CU Young Professionals Reflect on CUNA Advocacy Training
Several dozen young credit union professionals spent a day with CUNA staff and other policymakers and staff this fall, as part of CUNA’s advocacy training program for young professionals. While the training sessions were scheduled to take advantage of leagues in town for the fall Hike the Hill visits, many of the young professionals learned lessons that they said they’ll take with them as they continue their future advocacy work on behalf of credit unions.
“I had been saying for a while that I wish there was some formal training for credit union advocacy. Advocacy is a responsibility that we all share as part of this movement, yet very few individuals get the opportunity for formal training. Typically it’s done through trial and error, which is not the most effective way to learn,” said Tim Strong, community development manager for Visions FCU, Endicott, N.Y. “The various topics covered provided a strong base for any individual to begin honing the craft of ‘telling the story’ to our elected officials- be it ‘on the hill’ or in district.”
Throughout the sessions, CUNA and league staff talked about CUNA’s advocacy and grassroots work. There were also panel discussions featuring Congressional staffers, who shared how to make an impact in meetings.
“It was great to have the opportunity to practice speaking with the lawmakers who have a direct impact on how credit unions, as a whole, are able to function. What was most beneficial about the training was getting to speak to the people who had experience,” said Bradly Ford, a content marketer with Educators CU, Mount Pleasant, Wis. “The guidance they were able to provide was extremely beneficial because they could tell you how a congressperson might react if you say this or that. The way they guided you through the ins and outs of getting through the conversation and making a request of lawmakers is something I'll take with me for a while.”
Stacey Walker, a board director with XCEL FCU, Bloomfield, N.J., said she had heard good things about the training, but as a participant in past advocacy events, she wasn’t sure if she would learn anything new.
“In the end, I learned quite a bit. I learned to build relationships with elected representatives, to approach hill visits as a team mutually committed to a goal - not simply as individuals grouped together, and to advocate with district offices using best practices,” she said. “From the training, I learned about the power of an emotional appeal. Going into the YP training, I already knew to highlight key facts and figures. What I learned was how to evoke emotion through storytelling. A compelling narrative can be a powerful advocacy tool.”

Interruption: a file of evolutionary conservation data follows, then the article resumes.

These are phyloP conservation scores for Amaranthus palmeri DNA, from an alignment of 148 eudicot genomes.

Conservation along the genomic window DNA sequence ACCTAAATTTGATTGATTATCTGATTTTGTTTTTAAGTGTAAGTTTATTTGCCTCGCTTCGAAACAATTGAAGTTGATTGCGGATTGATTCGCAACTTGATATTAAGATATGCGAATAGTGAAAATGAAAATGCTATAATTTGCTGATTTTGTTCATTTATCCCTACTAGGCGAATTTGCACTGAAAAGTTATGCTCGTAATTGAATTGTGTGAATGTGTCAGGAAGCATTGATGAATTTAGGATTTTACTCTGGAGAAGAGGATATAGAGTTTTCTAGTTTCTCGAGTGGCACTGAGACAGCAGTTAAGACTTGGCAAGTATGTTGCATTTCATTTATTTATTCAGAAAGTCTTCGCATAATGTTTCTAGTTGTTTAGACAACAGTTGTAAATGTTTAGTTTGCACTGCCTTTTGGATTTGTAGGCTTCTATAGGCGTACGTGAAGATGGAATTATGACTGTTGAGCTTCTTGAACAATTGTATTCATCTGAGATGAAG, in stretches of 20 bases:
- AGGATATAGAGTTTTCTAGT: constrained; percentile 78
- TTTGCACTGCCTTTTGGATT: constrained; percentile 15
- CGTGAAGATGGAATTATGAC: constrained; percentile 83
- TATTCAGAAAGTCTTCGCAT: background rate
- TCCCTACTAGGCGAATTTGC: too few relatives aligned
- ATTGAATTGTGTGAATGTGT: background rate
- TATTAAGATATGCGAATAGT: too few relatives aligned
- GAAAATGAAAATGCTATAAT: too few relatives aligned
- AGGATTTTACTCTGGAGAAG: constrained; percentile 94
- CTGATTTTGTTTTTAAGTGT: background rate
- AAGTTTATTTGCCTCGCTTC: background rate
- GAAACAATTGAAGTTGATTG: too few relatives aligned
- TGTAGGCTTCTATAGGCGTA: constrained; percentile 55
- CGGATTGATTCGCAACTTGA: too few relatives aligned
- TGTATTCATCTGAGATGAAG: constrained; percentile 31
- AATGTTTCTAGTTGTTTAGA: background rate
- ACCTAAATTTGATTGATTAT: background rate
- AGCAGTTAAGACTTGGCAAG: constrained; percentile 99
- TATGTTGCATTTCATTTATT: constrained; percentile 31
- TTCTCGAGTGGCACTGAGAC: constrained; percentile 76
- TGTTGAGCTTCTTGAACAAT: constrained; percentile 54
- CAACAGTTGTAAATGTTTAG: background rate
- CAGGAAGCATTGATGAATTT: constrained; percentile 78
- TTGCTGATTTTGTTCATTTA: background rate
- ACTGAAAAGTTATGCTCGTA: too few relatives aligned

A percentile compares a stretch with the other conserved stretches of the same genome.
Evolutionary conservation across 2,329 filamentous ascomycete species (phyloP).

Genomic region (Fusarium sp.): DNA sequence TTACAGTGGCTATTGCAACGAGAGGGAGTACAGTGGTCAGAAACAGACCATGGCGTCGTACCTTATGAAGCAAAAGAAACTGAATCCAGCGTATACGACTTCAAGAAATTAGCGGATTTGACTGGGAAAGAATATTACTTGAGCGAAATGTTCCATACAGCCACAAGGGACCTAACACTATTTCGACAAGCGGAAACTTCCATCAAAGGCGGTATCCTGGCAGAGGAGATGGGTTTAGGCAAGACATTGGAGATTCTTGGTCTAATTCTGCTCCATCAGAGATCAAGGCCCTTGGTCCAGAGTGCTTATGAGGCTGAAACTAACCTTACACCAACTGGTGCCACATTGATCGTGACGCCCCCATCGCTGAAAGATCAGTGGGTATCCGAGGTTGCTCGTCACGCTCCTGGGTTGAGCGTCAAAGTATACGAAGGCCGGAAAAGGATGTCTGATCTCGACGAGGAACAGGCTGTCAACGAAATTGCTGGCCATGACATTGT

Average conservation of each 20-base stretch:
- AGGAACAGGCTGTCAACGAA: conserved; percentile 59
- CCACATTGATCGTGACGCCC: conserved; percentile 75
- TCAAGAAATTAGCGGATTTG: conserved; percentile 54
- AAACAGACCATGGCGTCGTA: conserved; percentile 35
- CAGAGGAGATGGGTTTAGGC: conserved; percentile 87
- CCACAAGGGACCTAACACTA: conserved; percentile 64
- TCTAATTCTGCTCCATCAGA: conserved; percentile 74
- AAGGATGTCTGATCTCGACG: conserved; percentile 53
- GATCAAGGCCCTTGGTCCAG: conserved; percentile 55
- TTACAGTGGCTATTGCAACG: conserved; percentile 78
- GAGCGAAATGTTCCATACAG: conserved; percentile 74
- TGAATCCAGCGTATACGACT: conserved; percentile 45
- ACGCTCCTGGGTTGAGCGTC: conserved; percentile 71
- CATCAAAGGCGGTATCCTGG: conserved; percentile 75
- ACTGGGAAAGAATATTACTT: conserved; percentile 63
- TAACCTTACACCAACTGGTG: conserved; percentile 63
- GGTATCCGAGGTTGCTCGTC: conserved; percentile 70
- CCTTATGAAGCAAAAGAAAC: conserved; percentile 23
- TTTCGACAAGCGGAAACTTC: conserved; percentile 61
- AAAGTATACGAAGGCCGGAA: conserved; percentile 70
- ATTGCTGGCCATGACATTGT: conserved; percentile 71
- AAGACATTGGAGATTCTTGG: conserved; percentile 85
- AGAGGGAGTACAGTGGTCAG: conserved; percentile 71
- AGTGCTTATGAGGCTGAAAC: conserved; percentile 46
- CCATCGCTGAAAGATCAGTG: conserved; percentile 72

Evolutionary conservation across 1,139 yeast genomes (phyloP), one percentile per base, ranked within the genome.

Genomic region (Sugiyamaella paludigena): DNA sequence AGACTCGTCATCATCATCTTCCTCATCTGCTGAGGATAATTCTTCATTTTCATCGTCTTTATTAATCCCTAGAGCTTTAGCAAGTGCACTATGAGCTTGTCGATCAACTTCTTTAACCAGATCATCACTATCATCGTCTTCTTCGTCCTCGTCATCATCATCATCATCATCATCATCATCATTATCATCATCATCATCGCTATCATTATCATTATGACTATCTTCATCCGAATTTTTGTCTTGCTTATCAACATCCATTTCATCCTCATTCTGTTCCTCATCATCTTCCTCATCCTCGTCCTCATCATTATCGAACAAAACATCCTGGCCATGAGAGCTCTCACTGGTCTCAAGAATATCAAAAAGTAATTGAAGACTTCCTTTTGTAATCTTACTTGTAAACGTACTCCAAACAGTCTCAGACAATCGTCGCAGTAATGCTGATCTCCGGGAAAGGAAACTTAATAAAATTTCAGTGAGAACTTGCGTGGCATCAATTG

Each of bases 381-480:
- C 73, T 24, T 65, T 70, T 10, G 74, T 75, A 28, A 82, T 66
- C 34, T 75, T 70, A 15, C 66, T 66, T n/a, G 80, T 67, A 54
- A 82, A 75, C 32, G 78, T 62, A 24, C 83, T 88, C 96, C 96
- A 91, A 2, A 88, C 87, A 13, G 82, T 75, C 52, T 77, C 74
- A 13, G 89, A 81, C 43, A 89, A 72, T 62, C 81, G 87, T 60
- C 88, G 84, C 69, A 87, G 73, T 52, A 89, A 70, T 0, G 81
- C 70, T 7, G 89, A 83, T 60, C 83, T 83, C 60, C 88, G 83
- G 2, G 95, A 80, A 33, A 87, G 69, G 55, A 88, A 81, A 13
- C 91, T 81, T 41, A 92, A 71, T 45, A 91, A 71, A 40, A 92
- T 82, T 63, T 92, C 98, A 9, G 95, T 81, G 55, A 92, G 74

Walker said she used this technique during one visit, asking one staffer during a visit to picture themselves trying to pay for lunch, but having a card decline multiple times, and be told it was because of a data breach that compromised card information.
Many attendees said they hoped other credit union young professionals would take advantage of the program when offered again.
“I would certainly encourage other young professionals to participate in this advocacy training. The training prepared me for a difficult fight that ensures credit unions will still be empowered to help their members,” Ford said. “It invigorated my already strong passion about giving credit unions more power to help our members and be a benefit to our community. Most of all, I was able to tap into years and years of experience to really understand effective methods and strategy for advocacy. If you want the fast lane to becoming a master advocate, this is it.”
The enthusiasm in the room was palpable for the presenters as well, many of whom were impressed by the active interest of the young professionals.
“You could sense the energy and excitement in the room as the young professionals learned firsthand about the importance of delivering our credit union messages to lawmakers,” said Keith Sias, senior vice president of government affairs for the Illinois Credit Union League (ICUL), who was served as a panelist for discussions. “Having focused on advocacy during my 25 years with ICUL, I realize the importance of developing our future advocates. This program squarely accomplishes that goal.”